- Discard the head of eggplant first, then cut it in half lengthwise. Then cut the eggplant lengthwise into very thin (about 1/8 inch) slices leaving the top 1-inch part intact. Gently press down on the eggplants to fan the slices out.
Once the ingredients are ready, heat 1 1/2" (3 cm) of the oil to 356F (180C) in a deep fryer or pot. To make batter, sift the flour into a large bowl.
Gather all the ingredients.
Sift all-purpose flour.
- Add the egg into very cold water.
- Whisk vigorously and discard the form on the surface.
- As you slowly pour the egg mixture into the flour, mix the batter for about 1 minute with chopsticks in a figure 8 motion. Do not over mix and please leave some lumps in batter (See Notes 1). Keep the batter cold all the time (See Notes 2).
- Start deep frying from the root vegetables as oil temperature needs to be a bit lower than non-root vegetables. If the ingredient is wet, dry them with paper towel before dredging in the batter (See Notes 3).
- For root vegetables, deep fry at 320°F (160°C) for 3-4 minutes. For vegetables and mushrooms, at 338-356°F (170-180°C) for 1-2 minutes. Do not over crowd with ingredients. Remember you only put ingredients taking up about 1/2 of oil surface area (See Notes 4). For shiso leaves, sprinkle a bit of sifted flour on the back of leaves and dip only the back of leaf into the batter and deep fry for 15 seconds (See Notes 5).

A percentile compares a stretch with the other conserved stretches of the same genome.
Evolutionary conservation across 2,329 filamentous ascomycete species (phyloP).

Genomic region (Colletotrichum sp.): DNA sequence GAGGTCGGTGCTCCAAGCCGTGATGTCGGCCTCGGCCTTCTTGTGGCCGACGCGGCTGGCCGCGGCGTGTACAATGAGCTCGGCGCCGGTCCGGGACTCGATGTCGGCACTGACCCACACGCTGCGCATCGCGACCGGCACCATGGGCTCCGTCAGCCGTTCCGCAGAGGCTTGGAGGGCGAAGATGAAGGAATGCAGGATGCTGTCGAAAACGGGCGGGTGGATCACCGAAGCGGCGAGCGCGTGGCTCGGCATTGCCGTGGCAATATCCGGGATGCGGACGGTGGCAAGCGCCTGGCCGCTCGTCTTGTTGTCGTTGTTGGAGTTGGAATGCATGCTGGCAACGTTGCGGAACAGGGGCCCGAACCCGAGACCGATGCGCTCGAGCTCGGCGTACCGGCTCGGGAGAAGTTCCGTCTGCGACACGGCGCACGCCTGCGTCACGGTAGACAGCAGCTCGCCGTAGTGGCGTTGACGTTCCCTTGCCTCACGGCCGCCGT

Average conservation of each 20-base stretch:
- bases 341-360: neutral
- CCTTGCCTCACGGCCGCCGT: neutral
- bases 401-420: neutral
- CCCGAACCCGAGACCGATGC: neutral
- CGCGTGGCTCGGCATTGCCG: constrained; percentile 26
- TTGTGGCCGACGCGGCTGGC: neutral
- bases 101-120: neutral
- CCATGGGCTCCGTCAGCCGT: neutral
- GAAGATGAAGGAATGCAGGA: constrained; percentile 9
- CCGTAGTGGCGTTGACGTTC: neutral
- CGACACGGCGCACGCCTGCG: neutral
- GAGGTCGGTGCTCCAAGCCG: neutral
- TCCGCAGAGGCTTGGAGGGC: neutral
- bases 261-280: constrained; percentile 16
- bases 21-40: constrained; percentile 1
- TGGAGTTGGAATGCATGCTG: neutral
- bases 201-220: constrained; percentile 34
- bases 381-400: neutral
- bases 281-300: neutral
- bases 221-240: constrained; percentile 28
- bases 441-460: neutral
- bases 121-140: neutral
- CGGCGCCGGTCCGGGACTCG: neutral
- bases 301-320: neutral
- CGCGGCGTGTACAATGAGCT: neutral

- Transfer tempura to a wired rack or paper towel to remove excess oil.
- Between batches, Between batches, remove the crumbs which will burn and turn the oil darker if left in fryer.
- Grate daikon and squeeze water out. Serve tempura immediately with grated daikon. To enjoy, add grated daikon in tempura dipping sauce for refreshing taste.
1: Make batter right before deep frying to avoid activation of wheat gluten.
2: Add 1-2 ice cubes in the batter or put the batter bowl in a larger bowl containing ice water. Make sure to keep the batter cold all the time.
3: While tempura is being fried, moisture from the ingredients will be evaporated and tempura will become crispy. However, if the ingredients have extra moisture, the tempura will become soggy after being deep fried.
4: When you put too many ingredients, the oil temperature will drop quickly. Make sure to keep the right temperature all the time.
5: For ingredients that are hard to keep the batter on, such as Shrimp Tempura, Kakiage, or shiso, we dust extra flour before dredging the ingredient in the batter. Flour works as a glue and batter tends to stay on the ingredients.
Recipe by Namiko Chen of Just One Cookbook. All images and content on this site are copyright protected. Please do not use my images without my permission. If you’d like to share this recipe on your site, please re-write the recipe in your own words and link to this post as the original source. Thank you.
Editor’s Note: The post was originally published on Jan 20, 2013.